What do we know about Monkeypox, and the current outbreak?

Monkeypox is a rare but potentially serious illness caused by the monkeypox virus, which is in the same family as the smallpox virus. It is so-called because it was first identified in laboratory monkeys. Monkeypox is endemic in West and Central Africa. Outbreaks outside these areas have occurred numerous times, but always been directly traceable back to people who have recently spent time in areas where the disease is endemic. This changed in May 2022 as cases have now been confirmed in 12 countries, among people with no direct link to these regions.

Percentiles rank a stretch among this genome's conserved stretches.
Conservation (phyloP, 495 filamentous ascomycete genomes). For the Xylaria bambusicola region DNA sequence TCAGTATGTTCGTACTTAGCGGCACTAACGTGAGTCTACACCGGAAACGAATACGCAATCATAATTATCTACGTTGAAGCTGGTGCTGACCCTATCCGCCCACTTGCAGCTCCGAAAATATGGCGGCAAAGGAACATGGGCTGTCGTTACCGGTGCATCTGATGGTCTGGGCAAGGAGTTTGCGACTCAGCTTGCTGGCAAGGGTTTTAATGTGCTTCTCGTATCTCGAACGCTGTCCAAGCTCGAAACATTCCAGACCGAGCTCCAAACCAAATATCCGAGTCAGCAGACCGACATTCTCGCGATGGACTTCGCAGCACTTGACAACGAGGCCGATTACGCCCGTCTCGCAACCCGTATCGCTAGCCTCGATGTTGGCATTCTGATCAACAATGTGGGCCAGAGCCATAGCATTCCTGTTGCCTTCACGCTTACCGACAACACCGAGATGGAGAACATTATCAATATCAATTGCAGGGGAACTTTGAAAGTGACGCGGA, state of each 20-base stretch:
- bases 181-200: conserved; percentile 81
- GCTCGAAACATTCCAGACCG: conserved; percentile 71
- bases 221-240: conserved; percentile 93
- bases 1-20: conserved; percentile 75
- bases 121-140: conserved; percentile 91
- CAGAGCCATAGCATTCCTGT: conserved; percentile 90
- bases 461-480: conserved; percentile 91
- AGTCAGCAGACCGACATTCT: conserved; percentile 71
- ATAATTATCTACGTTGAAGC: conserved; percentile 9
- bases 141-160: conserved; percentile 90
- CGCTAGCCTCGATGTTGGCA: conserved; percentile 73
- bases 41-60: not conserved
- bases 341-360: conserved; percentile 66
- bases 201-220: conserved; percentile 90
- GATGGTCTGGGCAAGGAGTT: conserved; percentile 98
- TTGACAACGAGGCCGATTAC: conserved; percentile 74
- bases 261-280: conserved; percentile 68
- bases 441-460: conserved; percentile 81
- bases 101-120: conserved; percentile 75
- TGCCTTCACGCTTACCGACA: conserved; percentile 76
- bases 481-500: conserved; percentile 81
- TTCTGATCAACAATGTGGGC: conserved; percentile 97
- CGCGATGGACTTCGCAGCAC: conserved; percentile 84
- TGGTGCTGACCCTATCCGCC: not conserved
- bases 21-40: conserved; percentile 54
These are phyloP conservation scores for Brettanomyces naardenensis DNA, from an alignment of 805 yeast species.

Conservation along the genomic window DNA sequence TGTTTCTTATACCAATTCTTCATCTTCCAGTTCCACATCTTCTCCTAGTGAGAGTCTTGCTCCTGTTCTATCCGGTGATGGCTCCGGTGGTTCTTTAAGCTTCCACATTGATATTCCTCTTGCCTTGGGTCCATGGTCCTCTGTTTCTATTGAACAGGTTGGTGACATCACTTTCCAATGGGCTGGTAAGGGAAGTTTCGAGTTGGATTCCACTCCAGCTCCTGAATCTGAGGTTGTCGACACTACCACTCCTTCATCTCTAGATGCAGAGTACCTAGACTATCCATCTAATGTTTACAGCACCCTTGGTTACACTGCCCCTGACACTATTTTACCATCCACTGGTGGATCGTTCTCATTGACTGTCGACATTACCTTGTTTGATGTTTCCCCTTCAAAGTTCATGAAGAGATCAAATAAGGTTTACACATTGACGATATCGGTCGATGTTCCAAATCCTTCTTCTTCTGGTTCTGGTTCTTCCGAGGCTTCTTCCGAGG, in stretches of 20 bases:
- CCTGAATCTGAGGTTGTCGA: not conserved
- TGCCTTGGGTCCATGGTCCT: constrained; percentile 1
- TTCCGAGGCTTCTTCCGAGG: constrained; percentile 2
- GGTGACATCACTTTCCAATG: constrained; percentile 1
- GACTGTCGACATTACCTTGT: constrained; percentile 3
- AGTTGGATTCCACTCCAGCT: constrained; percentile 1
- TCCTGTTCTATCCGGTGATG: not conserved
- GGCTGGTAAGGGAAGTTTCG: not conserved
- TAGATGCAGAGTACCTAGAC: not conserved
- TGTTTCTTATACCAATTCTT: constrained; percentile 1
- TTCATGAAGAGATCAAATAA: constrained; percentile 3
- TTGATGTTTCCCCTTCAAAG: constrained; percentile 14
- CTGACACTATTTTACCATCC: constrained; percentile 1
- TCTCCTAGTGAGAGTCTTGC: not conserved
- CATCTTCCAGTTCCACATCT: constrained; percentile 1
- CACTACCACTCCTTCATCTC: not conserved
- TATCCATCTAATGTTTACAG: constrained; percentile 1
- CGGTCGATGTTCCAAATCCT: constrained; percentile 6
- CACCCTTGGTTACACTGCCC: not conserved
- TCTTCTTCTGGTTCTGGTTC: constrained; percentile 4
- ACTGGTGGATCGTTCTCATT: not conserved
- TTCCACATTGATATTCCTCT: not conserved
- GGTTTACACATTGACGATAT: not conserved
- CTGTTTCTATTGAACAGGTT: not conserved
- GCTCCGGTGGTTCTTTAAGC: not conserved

Based on current information, the outbreak of monkeypox in the UK will probably continue for some time. But large outbreaks and uncontrollable spread are unlikely, given that most transmission occurs as a result of close contact with a symptomatic person. The virus does not mutate as rapidly, or spread as silently, as Covid-19. It is unlikely that people who are clinically vulnerable will need to shield, as even in jobs which involve a large amount of close contact with strangers, PPE can be used to prevent infection. Furthermore, we already have an effective vaccine and treatments for monkeypox, making this situation very different to March 2020.